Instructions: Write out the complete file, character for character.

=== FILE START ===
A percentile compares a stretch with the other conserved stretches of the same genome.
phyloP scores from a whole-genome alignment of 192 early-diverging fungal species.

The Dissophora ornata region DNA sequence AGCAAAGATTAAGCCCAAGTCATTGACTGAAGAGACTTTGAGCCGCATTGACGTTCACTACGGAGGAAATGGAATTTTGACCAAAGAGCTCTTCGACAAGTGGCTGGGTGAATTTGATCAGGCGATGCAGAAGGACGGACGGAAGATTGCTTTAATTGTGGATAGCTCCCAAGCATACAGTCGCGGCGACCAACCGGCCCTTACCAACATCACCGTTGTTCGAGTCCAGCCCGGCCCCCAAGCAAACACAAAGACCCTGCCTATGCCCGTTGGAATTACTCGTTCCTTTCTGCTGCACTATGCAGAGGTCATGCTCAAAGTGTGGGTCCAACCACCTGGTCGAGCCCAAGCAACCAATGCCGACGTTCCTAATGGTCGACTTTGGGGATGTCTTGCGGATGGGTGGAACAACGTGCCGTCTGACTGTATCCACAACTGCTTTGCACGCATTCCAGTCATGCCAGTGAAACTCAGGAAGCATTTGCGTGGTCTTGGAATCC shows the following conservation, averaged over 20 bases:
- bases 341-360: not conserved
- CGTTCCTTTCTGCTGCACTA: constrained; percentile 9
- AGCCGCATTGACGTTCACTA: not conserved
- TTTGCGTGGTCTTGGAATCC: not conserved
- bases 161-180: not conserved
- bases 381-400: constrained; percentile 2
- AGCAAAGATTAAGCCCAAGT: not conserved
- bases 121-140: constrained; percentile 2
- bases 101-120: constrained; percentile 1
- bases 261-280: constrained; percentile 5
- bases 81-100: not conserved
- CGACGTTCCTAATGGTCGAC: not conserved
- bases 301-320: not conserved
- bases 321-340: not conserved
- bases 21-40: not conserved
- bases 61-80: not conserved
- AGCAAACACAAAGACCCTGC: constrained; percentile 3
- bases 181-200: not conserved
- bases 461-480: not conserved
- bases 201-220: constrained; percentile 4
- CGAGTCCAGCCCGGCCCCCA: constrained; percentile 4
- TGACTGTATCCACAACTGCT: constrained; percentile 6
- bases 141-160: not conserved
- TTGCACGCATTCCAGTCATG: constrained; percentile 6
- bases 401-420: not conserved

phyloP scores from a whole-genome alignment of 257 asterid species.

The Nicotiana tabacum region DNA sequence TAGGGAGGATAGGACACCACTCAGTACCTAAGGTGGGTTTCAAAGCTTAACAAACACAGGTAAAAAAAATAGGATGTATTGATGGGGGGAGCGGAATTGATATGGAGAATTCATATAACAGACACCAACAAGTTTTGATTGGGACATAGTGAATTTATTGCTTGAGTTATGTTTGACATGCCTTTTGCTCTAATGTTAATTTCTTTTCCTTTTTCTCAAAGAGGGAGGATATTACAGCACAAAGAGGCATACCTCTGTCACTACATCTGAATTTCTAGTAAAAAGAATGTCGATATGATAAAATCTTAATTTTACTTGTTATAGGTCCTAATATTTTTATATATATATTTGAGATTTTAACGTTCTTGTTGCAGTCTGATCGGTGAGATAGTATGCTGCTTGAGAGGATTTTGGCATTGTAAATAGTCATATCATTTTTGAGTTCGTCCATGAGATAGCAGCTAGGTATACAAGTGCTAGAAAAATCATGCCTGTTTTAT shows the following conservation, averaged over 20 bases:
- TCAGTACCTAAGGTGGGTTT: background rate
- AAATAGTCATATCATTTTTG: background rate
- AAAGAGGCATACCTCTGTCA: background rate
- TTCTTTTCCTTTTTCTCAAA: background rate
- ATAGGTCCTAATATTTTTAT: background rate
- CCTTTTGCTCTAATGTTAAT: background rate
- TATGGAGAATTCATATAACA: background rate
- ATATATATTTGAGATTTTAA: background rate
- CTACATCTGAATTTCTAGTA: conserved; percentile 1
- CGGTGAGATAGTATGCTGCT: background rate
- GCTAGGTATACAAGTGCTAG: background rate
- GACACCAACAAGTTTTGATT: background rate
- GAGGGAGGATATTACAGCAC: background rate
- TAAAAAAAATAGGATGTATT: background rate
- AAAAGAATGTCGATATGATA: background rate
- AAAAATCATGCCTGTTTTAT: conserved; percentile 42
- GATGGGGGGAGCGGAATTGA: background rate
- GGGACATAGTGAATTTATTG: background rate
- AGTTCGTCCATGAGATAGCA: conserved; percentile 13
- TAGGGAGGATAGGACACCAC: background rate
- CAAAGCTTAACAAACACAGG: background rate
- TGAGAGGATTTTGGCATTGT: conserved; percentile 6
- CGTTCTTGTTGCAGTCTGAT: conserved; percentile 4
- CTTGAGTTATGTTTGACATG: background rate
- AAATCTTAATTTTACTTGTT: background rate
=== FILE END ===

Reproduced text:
A percentile compares a stretch with the other conserved stretches of the same genome.
phyloP scores from a whole-genome alignment of 192 early-diverging fungal species.

The Dissophora ornata region DNA sequence AGCAAAGATTAAGCCCAAGTCATTGACTGAAGAGACTTTGAGCCGCATTGACGTTCACTACGGAGGAAATGGAATTTTGACCAAAGAGCTCTTCGACAAGTGGCTGGGTGAATTTGATCAGGCGATGCAGAAGGACGGACGGAAGATTGCTTTAATTGTGGATAGCTCCCAAGCATACAGTCGCGGCGACCAACCGGCCCTTACCAACATCACCGTTGTTCGAGTCCAGCCCGGCCCCCAAGCAAACACAAAGACCCTGCCTATGCCCGTTGGAATTACTCGTTCCTTTCTGCTGCACTATGCAGAGGTCATGCTCAAAGTGTGGGTCCAACCACCTGGTCGAGCCCAAGCAACCAATGCCGACGTTCCTAATGGTCGACTTTGGGGATGTCTTGCGGATGGGTGGAACAACGTGCCGTCTGACTGTATCCACAACTGCTTTGCACGCATTCCAGTCATGCCAGTGAAACTCAGGAAGCATTTGCGTGGTCTTGGAATCC shows the following conservation, averaged over 20 bases:
- bases 341-360: not conserved
- CGTTCCTTTCTGCTGCACTA: constrained; percentile 9
- AGCCGCATTGACGTTCACTA: not conserved
- TTTGCGTGGTCTTGGAATCC: not conserved
- bases 161-180: not conserved
- bases 381-400: constrained; percentile 2
- AGCAAAGATTAAGCCCAAGT: not conserved
- bases 121-140: constrained; percentile 2
- bases 101-120: constrained; percentile 1
- bases 261-280: constrained; percentile 5
- bases 81-100: not conserved
- CGACGTTCCTAATGGTCGAC: not conserved
- bases 301-320: not conserved
- bases 321-340: not conserved
- bases 21-40: not conserved
- bases 61-80: not conserved
- AGCAAACACAAAGACCCTGC: constrained; percentile 3
- bases 181-200: not conserved
- bases 461-480: not conserved
- bases 201-220: constrained; percentile 4
- CGAGTCCAGCCCGGCCCCCA: constrained; percentile 4
- TGACTGTATCCACAACTGCT: constrained; percentile 6
- bases 141-160: not conserved
- TTGCACGCATTCCAGTCATG: constrained; percentile 6
- bases 401-420: not conserved

phyloP scores from a whole-genome alignment of 257 asterid species.

The Nicotiana tabacum region DNA sequence TAGGGAGGATAGGACACCACTCAGTACCTAAGGTGGGTTTCAAAGCTTAACAAACACAGGTAAAAAAAATAGGATGTATTGATGGGGGGAGCGGAATTGATATGGAGAATTCATATAACAGACACCAACAAGTTTTGATTGGGACATAGTGAATTTATTGCTTGAGTTATGTTTGACATGCCTTTTGCTCTAATGTTAATTTCTTTTCCTTTTTCTCAAAGAGGGAGGATATTACAGCACAAAGAGGCATACCTCTGTCACTACATCTGAATTTCTAGTAAAAAGAATGTCGATATGATAAAATCTTAATTTTACTTGTTATAGGTCCTAATATTTTTATATATATATTTGAGATTTTAACGTTCTTGTTGCAGTCTGATCGGTGAGATAGTATGCTGCTTGAGAGGATTTTGGCATTGTAAATAGTCATATCATTTTTGAGTTCGTCCATGAGATAGCAGCTAGGTATACAAGTGCTAGAAAAATCATGCCTGTTTTAT shows the following conservation, averaged over 20 bases:
- TCAGTACCTAAGGTGGGTTT: background rate
- AAATAGTCATATCATTTTTG: background rate
- AAAGAGGCATACCTCTGTCA: background rate
- TTCTTTTCCTTTTTCTCAAA: background rate
- ATAGGTCCTAATATTTTTAT: background rate
- CCTTTTGCTCTAATGTTAAT: background rate
- TATGGAGAATTCATATAACA: background rate
- ATATATATTTGAGATTTTAA: background rate
- CTACATCTGAATTTCTAGTA: conserved; percentile 1
- CGGTGAGATAGTATGCTGCT: background rate
- GCTAGGTATACAAGTGCTAG: background rate
- GACACCAACAAGTTTTGATT: background rate
- GAGGGAGGATATTACAGCAC: background rate
- TAAAAAAAATAGGATGTATT: background rate
- AAAAGAATGTCGATATGATA: background rate
- AAAAATCATGCCTGTTTTAT: conserved; percentile 42
- GATGGGGGGAGCGGAATTGA: background rate
- GGGACATAGTGAATTTATTG: background rate
- AGTTCGTCCATGAGATAGCA: conserved; percentile 13
- TAGGGAGGATAGGACACCAC: background rate
- CAAAGCTTAACAAACACAGG: background rate
- TGAGAGGATTTTGGCATTGT: conserved; percentile 6
- CGTTCTTGTTGCAGTCTGAT: conserved; percentile 4
- CTTGAGTTATGTTTGACATG: background rate
- AAATCTTAATTTTACTTGTT: background rate